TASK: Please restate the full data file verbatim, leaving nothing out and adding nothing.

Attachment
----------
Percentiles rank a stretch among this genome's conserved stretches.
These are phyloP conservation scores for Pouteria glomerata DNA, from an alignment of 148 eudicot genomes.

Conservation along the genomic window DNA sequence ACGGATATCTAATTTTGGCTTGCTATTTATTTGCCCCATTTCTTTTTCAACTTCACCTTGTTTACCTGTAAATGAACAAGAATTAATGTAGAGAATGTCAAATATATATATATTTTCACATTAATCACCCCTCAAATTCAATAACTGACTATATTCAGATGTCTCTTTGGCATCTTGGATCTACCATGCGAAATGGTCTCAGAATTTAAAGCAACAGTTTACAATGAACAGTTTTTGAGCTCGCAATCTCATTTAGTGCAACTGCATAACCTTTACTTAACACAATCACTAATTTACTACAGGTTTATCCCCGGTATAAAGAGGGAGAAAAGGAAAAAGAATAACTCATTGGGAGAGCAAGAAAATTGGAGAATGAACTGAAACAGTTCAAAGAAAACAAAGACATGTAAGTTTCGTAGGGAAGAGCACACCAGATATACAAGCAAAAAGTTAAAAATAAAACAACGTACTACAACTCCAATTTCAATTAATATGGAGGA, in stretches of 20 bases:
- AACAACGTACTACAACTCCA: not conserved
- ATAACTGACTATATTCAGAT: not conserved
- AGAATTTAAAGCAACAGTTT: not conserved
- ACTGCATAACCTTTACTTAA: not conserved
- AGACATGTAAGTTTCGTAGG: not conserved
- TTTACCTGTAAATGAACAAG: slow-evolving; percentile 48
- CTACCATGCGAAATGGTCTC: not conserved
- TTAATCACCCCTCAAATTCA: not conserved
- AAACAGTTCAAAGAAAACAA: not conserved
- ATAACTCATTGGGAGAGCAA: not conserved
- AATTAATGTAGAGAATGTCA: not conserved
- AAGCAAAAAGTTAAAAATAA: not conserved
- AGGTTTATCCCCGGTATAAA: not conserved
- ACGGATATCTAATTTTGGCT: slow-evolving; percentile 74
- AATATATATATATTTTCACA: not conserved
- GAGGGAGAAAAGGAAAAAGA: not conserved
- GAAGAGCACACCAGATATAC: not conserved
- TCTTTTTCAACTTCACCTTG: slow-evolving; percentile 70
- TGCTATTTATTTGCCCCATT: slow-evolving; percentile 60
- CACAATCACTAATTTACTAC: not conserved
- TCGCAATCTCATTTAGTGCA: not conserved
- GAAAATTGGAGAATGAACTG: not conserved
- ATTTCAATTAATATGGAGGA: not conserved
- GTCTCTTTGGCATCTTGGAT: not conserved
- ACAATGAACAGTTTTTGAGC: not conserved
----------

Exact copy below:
Percentiles rank a stretch among this genome's conserved stretches.
These are phyloP conservation scores for Pouteria glomerata DNA, from an alignment of 148 eudicot genomes.

Conservation along the genomic window DNA sequence ACGGATATCTAATTTTGGCTTGCTATTTATTTGCCCCATTTCTTTTTCAACTTCACCTTGTTTACCTGTAAATGAACAAGAATTAATGTAGAGAATGTCAAATATATATATATTTTCACATTAATCACCCCTCAAATTCAATAACTGACTATATTCAGATGTCTCTTTGGCATCTTGGATCTACCATGCGAAATGGTCTCAGAATTTAAAGCAACAGTTTACAATGAACAGTTTTTGAGCTCGCAATCTCATTTAGTGCAACTGCATAACCTTTACTTAACACAATCACTAATTTACTACAGGTTTATCCCCGGTATAAAGAGGGAGAAAAGGAAAAAGAATAACTCATTGGGAGAGCAAGAAAATTGGAGAATGAACTGAAACAGTTCAAAGAAAACAAAGACATGTAAGTTTCGTAGGGAAGAGCACACCAGATATACAAGCAAAAAGTTAAAAATAAAACAACGTACTACAACTCCAATTTCAATTAATATGGAGGA, in stretches of 20 bases:
- AACAACGTACTACAACTCCA: not conserved
- ATAACTGACTATATTCAGAT: not conserved
- AGAATTTAAAGCAACAGTTT: not conserved
- ACTGCATAACCTTTACTTAA: not conserved
- AGACATGTAAGTTTCGTAGG: not conserved
- TTTACCTGTAAATGAACAAG: slow-evolving; percentile 48
- CTACCATGCGAAATGGTCTC: not conserved
- TTAATCACCCCTCAAATTCA: not conserved
- AAACAGTTCAAAGAAAACAA: not conserved
- ATAACTCATTGGGAGAGCAA: not conserved
- AATTAATGTAGAGAATGTCA: not conserved
- AAGCAAAAAGTTAAAAATAA: not conserved
- AGGTTTATCCCCGGTATAAA: not conserved
- ACGGATATCTAATTTTGGCT: slow-evolving; percentile 74
- AATATATATATATTTTCACA: not conserved
- GAGGGAGAAAAGGAAAAAGA: not conserved
- GAAGAGCACACCAGATATAC: not conserved
- TCTTTTTCAACTTCACCTTG: slow-evolving; percentile 70
- TGCTATTTATTTGCCCCATT: slow-evolving; percentile 60
- CACAATCACTAATTTACTAC: not conserved
- TCGCAATCTCATTTAGTGCA: not conserved
- GAAAATTGGAGAATGAACTG: not conserved
- ATTTCAATTAATATGGAGGA: not conserved
- GTCTCTTTGGCATCTTGGAT: not conserved
- ACAATGAACAGTTTTTGAGC: not conserved